One of the main factors which limits the sensitivity and reproducibility of all non-isotopic assays to varying degrees is the presence of background false signals. For example, in fluorescence-based assays the use of untreated blood serum may yield relatively high and variable background fluorescence levels due to the presence of proteins, bilirubin and drugs. In addition, there may exist variations in the absolute fluorescence intensity from one sample to the next due to fluorescence from sample cell surfaces, light scattering from impurities in solution, aberrations on optical surfaces, temperature dependent effects, etc. Problems related to impurities are particularly troublesome in homogeneous assays. However, the background false signal contributions are often relatively constant in time for any given sample measurement. Hence, a very useful technique for reducing the background contribution without the necessity of making additional control measurements is to determine the time rate of change of the signal. Such a rate determination in the early stages of the antigen-antibody binding reaction (i.e. when the rate is largest) should, in principle, be independent of the (constant) background level.
In principle, then, the rate determining procedure can be applied to any homogeneous assay technique, with the added advantage that the binding reaction need not be taken to essential completion, thereby resulting in a faster assay measurement. However, this approach becomes less feasible or advantageous the smaller the total signal change due to binding, relative to the background level. Hence, there are invariably practical limitations to the sensitivity which can be achieved using any of the existing homogeneous non-isotopic immunoassays, given the typical sources of background false signals, interferences and nonspecific effects.
A previous invention by the same inventors as the instant application is embodied in patent application Ser. No. 463,658 filed on Feb. 3, 1983 and entitled "Immunoassay". The previous invention is directed to a technique for detecting including scanning of a spatial pattern in order to detect a useful signal associated with the formation of antigen-antibody complexes. The prior invention therefore provides for not only producing a spatial pattern of a binding reaction but also for scanning this spatial pattern with input optical energy so as to detect an output signal having amplitude levels including a periodic component representing the labeled binding reaction.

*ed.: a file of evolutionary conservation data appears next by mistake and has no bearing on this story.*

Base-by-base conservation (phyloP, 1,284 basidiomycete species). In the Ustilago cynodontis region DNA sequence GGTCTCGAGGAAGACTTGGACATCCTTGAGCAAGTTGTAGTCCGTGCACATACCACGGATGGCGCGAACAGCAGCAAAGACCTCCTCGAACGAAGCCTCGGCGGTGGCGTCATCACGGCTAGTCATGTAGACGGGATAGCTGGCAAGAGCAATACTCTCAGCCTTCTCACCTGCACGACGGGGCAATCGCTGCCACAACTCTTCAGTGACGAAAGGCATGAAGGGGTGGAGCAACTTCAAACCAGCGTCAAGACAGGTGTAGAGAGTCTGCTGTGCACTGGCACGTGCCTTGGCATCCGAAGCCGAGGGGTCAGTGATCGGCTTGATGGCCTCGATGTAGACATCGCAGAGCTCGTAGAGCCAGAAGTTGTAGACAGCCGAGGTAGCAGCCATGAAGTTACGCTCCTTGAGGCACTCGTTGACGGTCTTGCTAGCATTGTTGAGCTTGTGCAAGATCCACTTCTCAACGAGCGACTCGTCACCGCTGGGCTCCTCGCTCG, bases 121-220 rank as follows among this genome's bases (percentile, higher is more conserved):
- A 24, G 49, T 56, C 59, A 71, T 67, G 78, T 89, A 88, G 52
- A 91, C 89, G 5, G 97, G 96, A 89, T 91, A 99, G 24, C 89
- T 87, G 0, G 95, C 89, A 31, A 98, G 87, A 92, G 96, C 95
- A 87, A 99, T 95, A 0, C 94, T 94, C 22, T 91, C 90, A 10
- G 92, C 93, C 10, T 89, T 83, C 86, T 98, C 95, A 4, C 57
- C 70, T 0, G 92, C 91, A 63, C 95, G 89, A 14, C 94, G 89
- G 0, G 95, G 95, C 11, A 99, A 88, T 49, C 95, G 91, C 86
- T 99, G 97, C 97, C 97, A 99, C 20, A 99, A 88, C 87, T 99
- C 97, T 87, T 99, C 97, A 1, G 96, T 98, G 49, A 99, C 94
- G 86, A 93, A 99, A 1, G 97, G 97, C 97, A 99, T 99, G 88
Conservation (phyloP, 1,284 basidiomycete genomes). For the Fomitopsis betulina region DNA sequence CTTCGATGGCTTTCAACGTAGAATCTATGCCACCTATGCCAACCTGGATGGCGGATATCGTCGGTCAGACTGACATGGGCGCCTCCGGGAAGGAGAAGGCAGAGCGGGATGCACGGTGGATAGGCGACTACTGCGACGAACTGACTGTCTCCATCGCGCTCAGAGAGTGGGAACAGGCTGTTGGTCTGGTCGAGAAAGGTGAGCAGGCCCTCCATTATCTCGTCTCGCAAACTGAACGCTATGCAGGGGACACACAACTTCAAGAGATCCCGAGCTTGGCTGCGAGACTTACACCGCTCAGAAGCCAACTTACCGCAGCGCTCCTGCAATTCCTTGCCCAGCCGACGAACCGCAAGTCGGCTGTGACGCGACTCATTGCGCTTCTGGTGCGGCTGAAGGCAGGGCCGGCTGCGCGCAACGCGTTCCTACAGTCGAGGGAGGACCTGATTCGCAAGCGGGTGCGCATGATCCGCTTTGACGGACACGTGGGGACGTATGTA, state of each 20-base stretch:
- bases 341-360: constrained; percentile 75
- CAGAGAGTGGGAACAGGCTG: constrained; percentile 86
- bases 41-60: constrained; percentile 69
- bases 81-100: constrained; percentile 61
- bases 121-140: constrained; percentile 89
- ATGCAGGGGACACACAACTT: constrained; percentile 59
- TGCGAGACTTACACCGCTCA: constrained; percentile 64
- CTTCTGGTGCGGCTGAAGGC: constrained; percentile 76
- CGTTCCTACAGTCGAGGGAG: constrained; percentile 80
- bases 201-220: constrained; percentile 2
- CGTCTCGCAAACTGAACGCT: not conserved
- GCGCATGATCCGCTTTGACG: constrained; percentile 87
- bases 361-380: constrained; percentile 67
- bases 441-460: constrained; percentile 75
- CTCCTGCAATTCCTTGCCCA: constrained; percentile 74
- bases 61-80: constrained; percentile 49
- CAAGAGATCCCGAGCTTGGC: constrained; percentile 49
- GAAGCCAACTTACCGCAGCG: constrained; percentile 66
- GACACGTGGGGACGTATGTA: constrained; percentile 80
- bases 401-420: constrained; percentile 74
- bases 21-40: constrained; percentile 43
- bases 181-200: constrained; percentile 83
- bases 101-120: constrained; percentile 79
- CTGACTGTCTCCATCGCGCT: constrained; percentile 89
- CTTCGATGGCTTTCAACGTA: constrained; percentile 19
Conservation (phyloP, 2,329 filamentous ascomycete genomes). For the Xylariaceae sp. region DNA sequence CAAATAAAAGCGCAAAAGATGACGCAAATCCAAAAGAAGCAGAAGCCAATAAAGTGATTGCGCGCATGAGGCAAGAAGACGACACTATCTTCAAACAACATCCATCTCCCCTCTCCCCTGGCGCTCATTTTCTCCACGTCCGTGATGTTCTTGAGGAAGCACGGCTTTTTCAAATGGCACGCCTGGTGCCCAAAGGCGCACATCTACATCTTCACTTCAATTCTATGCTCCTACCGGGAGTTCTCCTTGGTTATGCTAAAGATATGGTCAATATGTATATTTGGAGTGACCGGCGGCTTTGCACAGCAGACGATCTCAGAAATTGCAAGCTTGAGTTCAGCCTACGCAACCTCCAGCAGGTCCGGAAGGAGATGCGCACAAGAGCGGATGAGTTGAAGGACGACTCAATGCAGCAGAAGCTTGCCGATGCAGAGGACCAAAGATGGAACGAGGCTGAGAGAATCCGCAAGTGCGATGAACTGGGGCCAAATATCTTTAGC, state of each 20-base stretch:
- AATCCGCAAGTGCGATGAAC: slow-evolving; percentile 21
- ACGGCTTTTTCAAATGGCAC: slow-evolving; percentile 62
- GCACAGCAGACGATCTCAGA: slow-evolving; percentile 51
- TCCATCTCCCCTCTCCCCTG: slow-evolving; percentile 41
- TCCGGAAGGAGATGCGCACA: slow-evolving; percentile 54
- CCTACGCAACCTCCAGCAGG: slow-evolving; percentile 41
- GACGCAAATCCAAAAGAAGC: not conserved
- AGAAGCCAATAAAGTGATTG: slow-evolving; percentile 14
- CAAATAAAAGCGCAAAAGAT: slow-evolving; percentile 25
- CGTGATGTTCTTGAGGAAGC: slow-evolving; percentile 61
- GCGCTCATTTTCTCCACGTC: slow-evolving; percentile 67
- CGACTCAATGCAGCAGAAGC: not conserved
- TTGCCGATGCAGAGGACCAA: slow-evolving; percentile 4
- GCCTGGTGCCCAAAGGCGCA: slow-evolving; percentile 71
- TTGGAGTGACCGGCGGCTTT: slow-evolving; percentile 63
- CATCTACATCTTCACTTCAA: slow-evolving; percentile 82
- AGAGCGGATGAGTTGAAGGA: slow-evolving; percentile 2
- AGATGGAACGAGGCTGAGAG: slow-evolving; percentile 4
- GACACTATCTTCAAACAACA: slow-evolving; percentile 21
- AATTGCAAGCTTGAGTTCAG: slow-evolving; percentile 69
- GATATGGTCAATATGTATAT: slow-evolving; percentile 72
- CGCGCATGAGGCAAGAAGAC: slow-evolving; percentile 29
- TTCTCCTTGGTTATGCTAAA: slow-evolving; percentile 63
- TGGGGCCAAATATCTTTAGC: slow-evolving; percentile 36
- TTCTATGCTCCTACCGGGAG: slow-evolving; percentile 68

The present invention is directed to a measurement technique for homogeneous immunoassays whereby the presence of analyte is detected quantitatively using optical interference and specifically a Bragg scattering peak. In order to simplify the description of the present invention it will be assumed that the analyte of interest or ligand consists of antigen molecules and the antiligand of interest is a specific antibody. In general, the concentration of the antigen in solution is determined indirectly by measuring the extent of binding of the antigen molecules to antibody molecules which are specific to the antigen of interest. As an example, the antigen and antibody may be members of a homologous binding pair.
In the present invention, the binding or complexing of the antigen to antibody is caused to occur preferentially at certain specified locations within the assay solution and typically on a two dimensional surface so as to form a spatial array of microscopic dimensions. The spatial array of antigen-antibody binding locations or sites is then illuminated from a particular direction by a beam of optical radiation. In the present invention it is preferable that the source of radiation be relatively coherent and monochromatic and therefore the preferred source of radiation is that produced by a laser. Alternatively, the particular embodiments of the invention may function using a source of illumination containing a broad range of wavelengths but with the detection at particular Bragg scattering angles.